China’s SMIC raises US$441 million in its largest bond offering
Semiconductor Manufacturing International Corp (SMIC), mainland China’s largest contract chipmaker, is poised to ramp up its expansion plans after closing its biggest debt offering to date.
In a filing with the Hong Kong stock exchange on Friday, SMIC said it has completed the issue of its US$450 million, zero-coupon convertible bonds due on 2022.
The Shanghai-based company estimated net proceeds of US$441 million from the placed bonds listed on the Singapore Exchange Securities Trading on the same day.
“The placed bonds have been offered and sold to six or more independent individual, corporate and institutional investors,” SMIC chief executive Chiu Tzu-yin said in the filing.
The company said the proceeds will be used for expanding its production capacity and other general corporate purposes, which is expected to include strategic new investments.
SMIC earlier this year raised its capital spending to US$2.1 billion, up from US$1.4 billion last year, to continue with its manufacturing capacity expansion as well as research and development activities.
The placed bonds will be convertible into about 3.78 billion shares, representing 8.96 per cent of SMIC’s issued share capital.
The transaction represented the third zero-coupon convertible bond issue by SMIC after its US$95 million offering in 2014 and US$200 million placement in 2013.
SMIC last week agreed to take over Italian company LFoundry in a €49 million (HK$421.2 million) deal that marked its first acquisition of an overseas-based integrated circuit manufacturer.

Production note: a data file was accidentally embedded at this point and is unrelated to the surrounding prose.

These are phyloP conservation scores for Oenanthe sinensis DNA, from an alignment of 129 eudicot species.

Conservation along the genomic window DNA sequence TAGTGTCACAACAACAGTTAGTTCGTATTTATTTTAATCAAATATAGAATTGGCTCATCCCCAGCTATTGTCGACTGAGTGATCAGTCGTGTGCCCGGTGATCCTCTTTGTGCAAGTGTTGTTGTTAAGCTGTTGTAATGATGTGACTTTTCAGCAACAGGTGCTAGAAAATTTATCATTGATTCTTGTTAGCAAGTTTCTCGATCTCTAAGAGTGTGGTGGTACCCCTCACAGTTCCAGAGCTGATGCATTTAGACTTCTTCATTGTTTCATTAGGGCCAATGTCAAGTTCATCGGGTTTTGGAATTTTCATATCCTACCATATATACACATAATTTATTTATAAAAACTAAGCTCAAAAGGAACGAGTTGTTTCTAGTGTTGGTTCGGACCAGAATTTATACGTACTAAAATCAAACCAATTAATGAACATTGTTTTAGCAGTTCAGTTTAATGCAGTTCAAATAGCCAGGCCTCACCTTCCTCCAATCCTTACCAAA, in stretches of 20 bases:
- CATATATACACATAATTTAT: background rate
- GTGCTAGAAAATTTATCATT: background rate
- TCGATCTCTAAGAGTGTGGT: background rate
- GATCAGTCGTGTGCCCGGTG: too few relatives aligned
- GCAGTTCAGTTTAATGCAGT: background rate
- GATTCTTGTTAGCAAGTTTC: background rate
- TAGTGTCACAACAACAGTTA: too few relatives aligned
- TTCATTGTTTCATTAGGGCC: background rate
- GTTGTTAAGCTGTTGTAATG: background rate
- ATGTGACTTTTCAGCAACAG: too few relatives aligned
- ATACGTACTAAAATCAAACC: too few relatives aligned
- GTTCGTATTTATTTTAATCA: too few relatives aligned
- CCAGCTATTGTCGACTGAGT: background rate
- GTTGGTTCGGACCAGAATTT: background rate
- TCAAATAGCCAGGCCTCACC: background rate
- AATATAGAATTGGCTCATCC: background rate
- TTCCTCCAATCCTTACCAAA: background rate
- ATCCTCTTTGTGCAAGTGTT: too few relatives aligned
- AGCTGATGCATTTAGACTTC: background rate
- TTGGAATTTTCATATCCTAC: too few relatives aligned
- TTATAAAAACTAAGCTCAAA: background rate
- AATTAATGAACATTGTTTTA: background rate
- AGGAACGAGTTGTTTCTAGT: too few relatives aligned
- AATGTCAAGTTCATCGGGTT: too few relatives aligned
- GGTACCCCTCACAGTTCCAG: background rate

That purchase of a 70 per cent controlling interest in LFoundry is expected to pave the way for SMIC to enter and supply chips to the automotive and industrial electronics markets.
“We see potential synergies from complementary technology and customer mix, and believe the deal will alleviate the supply shortage that SMIC is experiencing,” Bernstein senior analyst Mark Li said in a report.
Chiu had earlier said the LFoundry acquisition would enable SMIC to raise its production capacity by around 13 per cent, which would add much-needed scale amid the 99-per cent utilisation rate at its fabrication plants, or fabs, on the mainland over the past five quarters.
Nomura analyst Huang Leping said SMIC was well-positioned to surpass Taiwan’s United Microelectronics Corp and “become the world’s third largest [chip] foundry in terms of revenue by 2020”.
According to Nomura, SMIC revenue is forecast to reach US$3.94 billion by 2018, from an estimated US$2.73 billion this year.